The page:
(CNSNews.com) - President Bush on Wednesday nominated Andrew von Eschenbach as commissioner of the Food and Drug Administration, but two liberal Democrats placed an immediate hold on the nomination.
Sens. Hillary Rodham Clinton (N.Y.) and Patti Murray (Wash.) accuse the FDA of "dragging its feet" on an application to sell Plan B emergency contraception over the counter, and until the FDA makes a decision on Plan B, they won't allow von Eschenbach's nomination to proceed.
Clinton and Murray also placed a hold on the nomination of former FDA Commissioner Lester Crawford, but they lifted it in July 2005 after the Bush administration promised the Senate that the FDA would make a decision on Plan B by Sept. 1.
It never happened, however, and Democrats accused the Bush administration of reneging on its promise.
The FDA said at the time it couldn't decide how to ensure that the drug is available over-the-counter for women over age 17 while remaining prescription-only for those under the age of 17.
Crawford resigned in September, two months after he was confirmed to the FDA's top job.
On Wednesday, in a joint statement, Clinton and Murray said the FDA, under the Bush administration, has "squandered" the American people's trust and put ideology over science.
"We will place a hold on the nomination of Dr. von Eschenbach until the FDA issues a decision on Plan B, yes or no," their statement said.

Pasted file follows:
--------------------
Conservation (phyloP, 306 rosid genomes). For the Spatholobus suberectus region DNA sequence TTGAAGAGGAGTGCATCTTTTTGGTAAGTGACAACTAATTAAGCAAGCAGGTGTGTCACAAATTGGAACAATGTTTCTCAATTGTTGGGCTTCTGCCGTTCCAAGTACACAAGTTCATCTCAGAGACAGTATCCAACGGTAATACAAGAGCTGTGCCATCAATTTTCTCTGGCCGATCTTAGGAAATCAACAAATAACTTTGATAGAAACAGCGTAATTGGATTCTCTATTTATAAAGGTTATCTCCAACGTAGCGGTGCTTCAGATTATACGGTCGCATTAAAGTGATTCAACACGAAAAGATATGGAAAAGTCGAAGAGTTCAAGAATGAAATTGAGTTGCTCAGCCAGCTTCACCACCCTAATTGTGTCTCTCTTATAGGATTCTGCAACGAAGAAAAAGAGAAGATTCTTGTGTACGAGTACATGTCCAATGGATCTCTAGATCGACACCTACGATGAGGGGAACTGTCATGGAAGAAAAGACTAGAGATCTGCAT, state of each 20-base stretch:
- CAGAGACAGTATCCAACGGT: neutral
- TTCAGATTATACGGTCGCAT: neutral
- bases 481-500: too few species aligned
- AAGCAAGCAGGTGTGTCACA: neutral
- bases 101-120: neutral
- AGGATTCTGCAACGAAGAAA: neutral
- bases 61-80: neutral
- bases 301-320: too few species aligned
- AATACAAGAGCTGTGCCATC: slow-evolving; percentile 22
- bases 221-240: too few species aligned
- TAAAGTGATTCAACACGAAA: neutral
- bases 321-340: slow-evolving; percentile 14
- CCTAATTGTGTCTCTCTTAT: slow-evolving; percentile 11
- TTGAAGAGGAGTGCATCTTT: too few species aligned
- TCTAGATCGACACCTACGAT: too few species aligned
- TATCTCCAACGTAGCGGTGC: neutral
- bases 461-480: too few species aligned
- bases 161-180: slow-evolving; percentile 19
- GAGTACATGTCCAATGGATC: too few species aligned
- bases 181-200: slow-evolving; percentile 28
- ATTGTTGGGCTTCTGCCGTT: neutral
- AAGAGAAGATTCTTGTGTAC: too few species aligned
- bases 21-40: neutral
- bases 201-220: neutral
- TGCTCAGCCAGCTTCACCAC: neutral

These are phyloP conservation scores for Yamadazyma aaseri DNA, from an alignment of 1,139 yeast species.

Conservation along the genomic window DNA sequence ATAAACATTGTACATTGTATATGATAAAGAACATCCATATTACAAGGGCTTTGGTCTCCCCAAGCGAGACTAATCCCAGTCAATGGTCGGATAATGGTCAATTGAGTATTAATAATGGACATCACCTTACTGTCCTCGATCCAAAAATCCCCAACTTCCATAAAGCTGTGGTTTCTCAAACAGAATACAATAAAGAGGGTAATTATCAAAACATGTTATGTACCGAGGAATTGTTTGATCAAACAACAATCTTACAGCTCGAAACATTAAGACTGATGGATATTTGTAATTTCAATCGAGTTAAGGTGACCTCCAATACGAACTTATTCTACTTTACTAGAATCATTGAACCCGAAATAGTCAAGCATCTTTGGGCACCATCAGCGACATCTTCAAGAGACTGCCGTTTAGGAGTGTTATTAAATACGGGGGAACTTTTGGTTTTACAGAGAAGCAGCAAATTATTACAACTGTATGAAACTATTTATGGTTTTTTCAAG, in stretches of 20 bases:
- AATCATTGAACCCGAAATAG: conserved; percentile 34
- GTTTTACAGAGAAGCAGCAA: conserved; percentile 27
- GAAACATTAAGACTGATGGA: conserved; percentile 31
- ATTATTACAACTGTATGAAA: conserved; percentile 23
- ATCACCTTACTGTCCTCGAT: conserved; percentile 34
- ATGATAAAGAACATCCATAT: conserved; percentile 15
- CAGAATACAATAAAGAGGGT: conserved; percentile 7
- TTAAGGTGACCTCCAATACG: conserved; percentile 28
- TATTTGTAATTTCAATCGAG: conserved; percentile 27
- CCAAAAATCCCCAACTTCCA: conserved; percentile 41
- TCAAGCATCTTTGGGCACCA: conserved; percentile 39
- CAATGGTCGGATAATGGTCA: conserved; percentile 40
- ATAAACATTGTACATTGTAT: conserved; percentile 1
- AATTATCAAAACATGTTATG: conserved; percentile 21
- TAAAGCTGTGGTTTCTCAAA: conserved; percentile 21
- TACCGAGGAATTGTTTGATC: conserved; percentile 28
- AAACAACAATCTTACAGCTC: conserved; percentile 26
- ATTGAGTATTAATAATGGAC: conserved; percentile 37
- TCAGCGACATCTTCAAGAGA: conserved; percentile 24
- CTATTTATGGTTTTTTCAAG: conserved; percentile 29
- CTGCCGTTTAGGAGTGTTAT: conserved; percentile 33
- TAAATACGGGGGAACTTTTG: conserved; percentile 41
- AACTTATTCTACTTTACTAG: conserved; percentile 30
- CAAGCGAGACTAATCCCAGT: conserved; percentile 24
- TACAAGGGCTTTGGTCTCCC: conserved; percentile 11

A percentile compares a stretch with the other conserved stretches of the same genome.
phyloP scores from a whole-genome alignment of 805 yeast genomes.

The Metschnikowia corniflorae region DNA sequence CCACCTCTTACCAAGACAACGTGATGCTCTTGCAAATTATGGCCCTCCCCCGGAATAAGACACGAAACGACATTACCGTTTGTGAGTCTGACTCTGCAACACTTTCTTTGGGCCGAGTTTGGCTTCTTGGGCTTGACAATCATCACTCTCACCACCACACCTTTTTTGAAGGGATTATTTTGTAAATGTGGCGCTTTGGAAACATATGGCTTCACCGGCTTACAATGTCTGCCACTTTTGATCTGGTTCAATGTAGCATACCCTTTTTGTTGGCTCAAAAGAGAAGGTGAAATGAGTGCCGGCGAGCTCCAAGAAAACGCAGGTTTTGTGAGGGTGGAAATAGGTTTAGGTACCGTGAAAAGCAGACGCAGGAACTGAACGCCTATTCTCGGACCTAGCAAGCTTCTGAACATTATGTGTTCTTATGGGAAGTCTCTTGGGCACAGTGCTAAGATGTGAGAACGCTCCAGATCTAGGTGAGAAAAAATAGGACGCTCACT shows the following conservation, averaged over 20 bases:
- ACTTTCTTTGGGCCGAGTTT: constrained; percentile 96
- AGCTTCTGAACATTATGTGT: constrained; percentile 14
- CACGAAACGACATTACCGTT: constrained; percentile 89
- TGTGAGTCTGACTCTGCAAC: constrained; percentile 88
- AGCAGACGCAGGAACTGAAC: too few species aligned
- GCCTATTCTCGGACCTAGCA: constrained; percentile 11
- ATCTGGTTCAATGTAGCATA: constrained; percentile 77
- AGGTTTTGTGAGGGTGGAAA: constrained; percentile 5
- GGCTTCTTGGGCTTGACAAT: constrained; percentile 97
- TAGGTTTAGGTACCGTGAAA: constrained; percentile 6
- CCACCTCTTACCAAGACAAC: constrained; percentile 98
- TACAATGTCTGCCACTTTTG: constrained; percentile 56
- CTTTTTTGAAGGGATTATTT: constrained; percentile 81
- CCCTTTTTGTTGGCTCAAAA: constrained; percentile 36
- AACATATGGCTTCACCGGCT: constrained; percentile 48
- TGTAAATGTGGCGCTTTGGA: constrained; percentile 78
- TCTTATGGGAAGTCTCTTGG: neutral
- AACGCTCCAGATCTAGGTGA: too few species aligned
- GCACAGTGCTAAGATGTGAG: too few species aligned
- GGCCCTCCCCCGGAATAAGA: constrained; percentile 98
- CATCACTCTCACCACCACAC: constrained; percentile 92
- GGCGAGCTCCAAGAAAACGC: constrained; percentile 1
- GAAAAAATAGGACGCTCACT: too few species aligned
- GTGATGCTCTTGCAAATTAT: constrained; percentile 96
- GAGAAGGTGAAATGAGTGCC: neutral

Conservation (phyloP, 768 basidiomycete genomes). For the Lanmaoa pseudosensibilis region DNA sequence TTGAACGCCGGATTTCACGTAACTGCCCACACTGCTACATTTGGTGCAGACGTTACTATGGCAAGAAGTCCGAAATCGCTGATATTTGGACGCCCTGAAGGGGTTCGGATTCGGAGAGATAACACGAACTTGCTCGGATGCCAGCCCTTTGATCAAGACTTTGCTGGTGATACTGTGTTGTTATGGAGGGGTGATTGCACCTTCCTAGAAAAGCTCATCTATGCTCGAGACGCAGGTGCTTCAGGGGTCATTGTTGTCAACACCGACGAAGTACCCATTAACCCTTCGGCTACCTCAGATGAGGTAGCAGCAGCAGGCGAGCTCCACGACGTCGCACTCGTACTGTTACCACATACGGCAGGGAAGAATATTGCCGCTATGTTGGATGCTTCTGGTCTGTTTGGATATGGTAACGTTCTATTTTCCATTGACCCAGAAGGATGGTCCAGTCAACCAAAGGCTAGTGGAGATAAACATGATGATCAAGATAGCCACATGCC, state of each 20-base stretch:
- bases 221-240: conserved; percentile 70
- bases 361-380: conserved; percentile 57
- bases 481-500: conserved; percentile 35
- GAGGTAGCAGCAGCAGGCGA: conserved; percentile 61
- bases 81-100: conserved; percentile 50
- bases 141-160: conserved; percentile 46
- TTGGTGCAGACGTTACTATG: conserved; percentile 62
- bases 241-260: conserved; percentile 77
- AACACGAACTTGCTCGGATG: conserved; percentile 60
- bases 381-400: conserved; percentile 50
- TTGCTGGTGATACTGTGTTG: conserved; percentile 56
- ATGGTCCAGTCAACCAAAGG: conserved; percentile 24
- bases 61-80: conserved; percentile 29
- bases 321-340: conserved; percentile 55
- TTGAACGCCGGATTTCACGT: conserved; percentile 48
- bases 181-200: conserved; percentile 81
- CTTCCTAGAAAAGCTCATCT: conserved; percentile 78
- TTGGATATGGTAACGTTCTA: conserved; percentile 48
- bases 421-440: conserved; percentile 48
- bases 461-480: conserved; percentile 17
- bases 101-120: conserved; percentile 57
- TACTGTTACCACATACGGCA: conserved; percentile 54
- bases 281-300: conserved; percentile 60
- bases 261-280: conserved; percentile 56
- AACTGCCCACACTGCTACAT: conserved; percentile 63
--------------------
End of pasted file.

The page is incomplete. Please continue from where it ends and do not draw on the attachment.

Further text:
Abortion advocates insist that over-the-counter sales of Plan B would reduce the number of unintended pregnancies.
But pro-life groups object to the morning-after pill on ethical grounds, saying that in cases where fertilization already has occurred, the drug may kill a developing embryo by preventing implantation in the womb.
They also say wider availability of the drug through over-the-counter sales raises health concerns -- including an increased rate of sexually transmitted diseases.
Von Eschenbach, the director of the National Cancer Institute, also serves as acting FDA commissioner.
See Earlier Story:
'Pro-Abortion Groups Complain of 'Right-Wing Politics' at FDA (29 Aug. 2005)
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